Now that Tangled (or Rapunzel, for the non hip-and-edgy among us) has hit theaters to great critical and financial success, hopefully everyone has taken a moment to congratulate the folks at Walt Disney Animation Studios, directors Nathan Greno and Byron Howard, and most definitely and especially Glen Keane, who has spent most of the last decade trying to get this story to screen.
Of course, the big question on everyone’s lips is… what’s next? What can we take away from this, and what does it mean for the future? So far, there have been no hints from Disney. Their current slate consists of next year’s traditionally animated Winnie the Pooh, and the quasi-announced CGI Reboot Ralph in 2013. We’ve seen them alter The Frog Princess to make it the more allegedly “girl-friendly” The Princess and the Frog; we’ve seen them panic and alter Rapunzel to make it the more allegedly “boy-friendly” Tangled; we’ve seen that same panic lead to the abandonment of the hand-drawn Snow Queen and the revival of the videogame-themed Reboot Ralph.
Then, right before the release of the film, we’ve seen a prominent story in the L.A. Times focusing on statements by Ed Catmull about how Disney was going to get out of the fairytale business for a while; after an explosion of media interest (and fan hackles), Catmull rolled back the story with this statement on Facebook (!):
A headline in today’s LA Times erroneously reported that the Disney fairy tale is a thing of the past, but I feel it is important to set the record straight that they are alive and well at Disney and continue this week with Tangled, a contemporary retelling of a much loved story. We have a number of projects in development with new twists that audiences will be able to enjoy for many years to come. – Ed Catmull
As to what those projects are, however, we’re left to guess. Although I have to say that I had to laugh at the statement in the Times that John Lasseter has been “encouraging filmmakers to break with safe and predictable formulas and push creative boundaries.” This from the director of Cars 2 and the producer of Toy Story 3, Monsters Inc. 2 and Winnie the Pooh. As to telling filmmakers, “‘Tell us what’s driving you,” I’d like to hear that question asked of Chris Sanders or Brenda Chapman.
ANYWAY… Tangled. After all the fretting, it roared into theaters with a $70 million five-day Thanksgiving weekend. This was the best opening for a Disney animated feature ever, and the second-highest Thanksgiving debut ever behind Toy Story 2. The film continued strong in its second weekend, taking first place from previous champ Harry Potter and wrapping its first twelve days with $96.5 million in the bank. More than likely, by its third weekend it will surpass the entire box office take of The Princess and the Frog.
But what does it all mean? That CGI will, by default, beat hand-drawn animation? That the title change was some master stroke of marketing? That people don’t like princess fairy tales but really do but only if you call them something else?
The film’s early marketing was derided by animation fans for being generally awful, and word of mouth about the picture did not improve until a massive wave of preview screenings were held before release. Almost uniformly, the word came out: “This movie is nothing like its previews! It’s really good!”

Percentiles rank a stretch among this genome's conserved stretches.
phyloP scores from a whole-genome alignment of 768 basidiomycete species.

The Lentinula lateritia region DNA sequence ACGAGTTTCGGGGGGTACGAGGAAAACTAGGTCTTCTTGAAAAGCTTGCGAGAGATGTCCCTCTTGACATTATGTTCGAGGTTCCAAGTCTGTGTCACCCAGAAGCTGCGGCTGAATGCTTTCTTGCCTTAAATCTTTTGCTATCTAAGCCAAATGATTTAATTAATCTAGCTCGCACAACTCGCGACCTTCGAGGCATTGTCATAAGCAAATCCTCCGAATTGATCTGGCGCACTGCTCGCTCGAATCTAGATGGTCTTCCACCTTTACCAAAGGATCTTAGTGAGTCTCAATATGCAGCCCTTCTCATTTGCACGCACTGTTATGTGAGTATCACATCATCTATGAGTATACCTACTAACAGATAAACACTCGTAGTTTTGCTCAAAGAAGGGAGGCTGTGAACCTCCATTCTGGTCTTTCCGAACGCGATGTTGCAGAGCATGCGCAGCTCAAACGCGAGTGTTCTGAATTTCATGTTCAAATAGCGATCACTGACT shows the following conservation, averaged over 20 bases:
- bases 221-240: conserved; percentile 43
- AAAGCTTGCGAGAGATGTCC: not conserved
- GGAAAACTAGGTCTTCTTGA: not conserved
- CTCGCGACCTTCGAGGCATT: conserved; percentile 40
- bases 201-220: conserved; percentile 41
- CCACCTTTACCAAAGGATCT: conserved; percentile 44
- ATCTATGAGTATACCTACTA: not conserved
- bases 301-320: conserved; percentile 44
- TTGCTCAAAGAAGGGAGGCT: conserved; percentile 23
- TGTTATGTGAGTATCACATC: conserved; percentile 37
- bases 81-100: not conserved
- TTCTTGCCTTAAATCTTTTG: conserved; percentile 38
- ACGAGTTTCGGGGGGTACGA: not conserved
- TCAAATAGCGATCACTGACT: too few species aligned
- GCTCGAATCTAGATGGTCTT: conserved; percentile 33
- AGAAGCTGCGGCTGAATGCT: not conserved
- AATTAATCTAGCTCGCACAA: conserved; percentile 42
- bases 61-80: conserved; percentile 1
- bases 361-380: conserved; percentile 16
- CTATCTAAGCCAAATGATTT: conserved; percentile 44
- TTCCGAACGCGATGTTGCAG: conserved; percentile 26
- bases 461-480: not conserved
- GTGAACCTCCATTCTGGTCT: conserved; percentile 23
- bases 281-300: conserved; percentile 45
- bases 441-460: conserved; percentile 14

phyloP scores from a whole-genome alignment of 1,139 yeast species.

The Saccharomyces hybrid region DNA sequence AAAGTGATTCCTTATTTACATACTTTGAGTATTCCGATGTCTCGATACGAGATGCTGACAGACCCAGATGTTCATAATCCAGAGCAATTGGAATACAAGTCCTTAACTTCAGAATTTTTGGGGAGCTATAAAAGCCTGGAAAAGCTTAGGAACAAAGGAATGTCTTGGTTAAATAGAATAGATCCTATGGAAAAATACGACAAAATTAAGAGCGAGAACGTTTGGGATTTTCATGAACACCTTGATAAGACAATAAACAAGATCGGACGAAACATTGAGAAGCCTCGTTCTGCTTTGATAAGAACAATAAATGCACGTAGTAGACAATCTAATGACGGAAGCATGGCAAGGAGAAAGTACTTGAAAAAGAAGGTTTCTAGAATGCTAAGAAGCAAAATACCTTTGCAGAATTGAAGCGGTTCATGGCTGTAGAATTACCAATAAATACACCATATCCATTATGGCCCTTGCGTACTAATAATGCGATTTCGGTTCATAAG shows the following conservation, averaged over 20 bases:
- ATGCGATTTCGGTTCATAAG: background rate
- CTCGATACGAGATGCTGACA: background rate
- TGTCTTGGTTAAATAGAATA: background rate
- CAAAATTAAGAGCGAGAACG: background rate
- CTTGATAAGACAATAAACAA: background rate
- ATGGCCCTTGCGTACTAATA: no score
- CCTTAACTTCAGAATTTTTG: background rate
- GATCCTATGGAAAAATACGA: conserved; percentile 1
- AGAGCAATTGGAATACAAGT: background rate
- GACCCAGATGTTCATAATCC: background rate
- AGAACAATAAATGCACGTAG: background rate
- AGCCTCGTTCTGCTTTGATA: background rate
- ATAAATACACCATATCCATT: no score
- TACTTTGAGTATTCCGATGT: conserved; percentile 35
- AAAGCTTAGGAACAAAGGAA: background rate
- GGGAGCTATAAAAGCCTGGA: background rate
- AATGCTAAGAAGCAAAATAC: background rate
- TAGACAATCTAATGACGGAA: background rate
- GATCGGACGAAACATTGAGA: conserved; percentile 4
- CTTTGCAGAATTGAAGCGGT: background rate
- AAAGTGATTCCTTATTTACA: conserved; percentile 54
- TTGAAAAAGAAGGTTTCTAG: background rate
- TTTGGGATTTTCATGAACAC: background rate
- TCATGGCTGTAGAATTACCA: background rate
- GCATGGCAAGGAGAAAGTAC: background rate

This shored up rumors that had existed since the very first teaser trailer. After each new trailer or commercial, the film’s animators would pop up in the usual online hangouts to beg people not to believe what they were seeing. “This isn’t our movie,” they’d say – “Our movie is really good, we promise!” Well, they were right. And sure enough, those trailers were not indicative of the film. Let’s take a look at that first trailer, which was the most lamentable:
Now of all the animation clips in that trailer, less than half appear in the actual film. Yep. And the rest are, for the most part, taken out of context. So there’s that.
Thankfully, they did decide to have those screenings and word of mouth spread like wildfire. Audience polling by Cinemascore recorded a very rare perfect A+ score, something no other film this year – not Toy Story 3, not Inception – achieved. And the word of mouth seems to have paid off.
And how about the movie? Yeah, it’s good. Really good. I still would love to see Keane’s vision, and out of curiosity I’d like to see the handful of other takes on the story that were developed over the last ten years. But thankfully this time all the retooling still resulted in a successful film. The visual style, art design, lighting and shading is all absolutely gorgeous, and really does avoid that plastic look that so often plagues CG animation. The animation itself is very detailed and nuanced, and save for some very unfortunate exceptions avoids the stereotypical “attitude” that has become the bane of animation fans.
More important, the characters are both believable and likeable – Rapunzel herself is a delight and the “rogue” Flynn Rider overcomes a very iffy start to become not nearly as irritating as everyone thought he would be. Mother Gothel, Rapunzel’s captor, starts off pretty overwhelmingly camp but overcomes that as the films go on. Even the “cute sidekicks,” the chameleon Pascal and Maximus the horse, are very well animated and act entirely in pantomime, reminiscent of Disney’s best.
So, seriously, congratulations to everyone at Disney Animation. Here’s hoping that this leads to a little job security for everyone, and that management learns the right lessons from this (I know, I know) and lets you really flex your creative muscles on some new projects. It’s time to put some new projects in the pipeline, and some of those should involve some challenging new hand-drawn animation. Hopefully, with a little success under their belt, we’ll have fewer decisions motivated by fear. Tangled, at the very least, proves that Disney can still do what Disney does best.